The morning that I woke up with a bad attitude, heavy with discouragement and totally unprepared for Christmas, I had to do some serious soul-searching. I was convicted that if I really believed the Christmas season was about celebrating the birth of Jesus, then I had no reason to be stressed and anxious. I’d lost my focus by worrying about all of the tasks that seemed so daunting to me.
The start of the Christmas season is often accompanied by a ramp up of stress for many people. The holidays tend to accentuate areas in our lives where we don’t have peace. It could be something simple such as worrying about all of the shopping, decorating and cooking to be done. It could be something deeper. The holidays often exacerbate loneliness or shine a spotlight on difficult relationships. Sometimes they remind us of our weaknesses when we succumb to the temptation to eat and drink too much. They might emphasize the inadequacy we feel when our bank accounts can’t cover the purchases we want to make. For those struggling with depression, the dark days of December and the swirl of activity can make their spirits descend even further. Sadly, there are many of us who feel exempt from the Angels’ pronouncement in Luke 2:14 “Glory to God in the highest, and on earth peace to men on whom his favor rests.”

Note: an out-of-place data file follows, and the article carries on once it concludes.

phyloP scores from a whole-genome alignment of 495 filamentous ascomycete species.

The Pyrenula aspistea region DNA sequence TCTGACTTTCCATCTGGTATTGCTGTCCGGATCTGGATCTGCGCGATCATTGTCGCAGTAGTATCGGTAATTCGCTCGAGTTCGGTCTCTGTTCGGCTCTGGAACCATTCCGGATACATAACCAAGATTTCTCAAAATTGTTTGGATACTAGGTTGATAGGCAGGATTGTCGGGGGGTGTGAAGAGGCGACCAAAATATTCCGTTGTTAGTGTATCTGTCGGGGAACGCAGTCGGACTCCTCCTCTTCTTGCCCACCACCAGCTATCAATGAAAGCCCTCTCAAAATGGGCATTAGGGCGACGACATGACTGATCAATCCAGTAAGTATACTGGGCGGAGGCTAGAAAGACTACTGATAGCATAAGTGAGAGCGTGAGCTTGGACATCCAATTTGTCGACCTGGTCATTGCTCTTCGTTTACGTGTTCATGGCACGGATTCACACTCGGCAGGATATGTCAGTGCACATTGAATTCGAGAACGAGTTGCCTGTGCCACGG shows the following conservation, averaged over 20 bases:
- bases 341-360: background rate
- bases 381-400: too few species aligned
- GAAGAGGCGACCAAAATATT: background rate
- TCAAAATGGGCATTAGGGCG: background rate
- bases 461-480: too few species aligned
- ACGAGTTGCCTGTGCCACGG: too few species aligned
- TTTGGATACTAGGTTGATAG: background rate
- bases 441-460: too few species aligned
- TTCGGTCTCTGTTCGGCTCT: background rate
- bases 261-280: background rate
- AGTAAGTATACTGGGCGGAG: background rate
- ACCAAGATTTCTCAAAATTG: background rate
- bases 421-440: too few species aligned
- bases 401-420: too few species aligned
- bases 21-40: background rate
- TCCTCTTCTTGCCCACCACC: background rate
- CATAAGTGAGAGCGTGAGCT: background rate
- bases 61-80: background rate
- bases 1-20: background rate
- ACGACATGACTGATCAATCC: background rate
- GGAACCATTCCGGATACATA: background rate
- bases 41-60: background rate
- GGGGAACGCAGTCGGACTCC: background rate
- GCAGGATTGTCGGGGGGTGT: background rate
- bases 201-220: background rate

Regardless of the circumstance in our lives that rob us of our peace, God invites us to believe His promises and to find rest in Him. Scroll back up and take a look at the photo at the top of this posting. That sleeping little boy is my younger son when he was two–the same one who is now twelve that I mentioned earlier. He was so worn out after a busy day he’d spontaneously fallen asleep on the couch. He had no choice but to enter into the deep rest he so desperately needed. That’s what the rest of faith is all about- relinquishing our need to control and trusting God to work in His perfect timing.
If you find yourself feeling weary and worn, let the song below bring you some encouragement. You are not alone—let God’s redemptive power work in you as you trust Him to give you exactly what you need for each moment.
Click here to listen to “Worn” by Tenth Avenue North.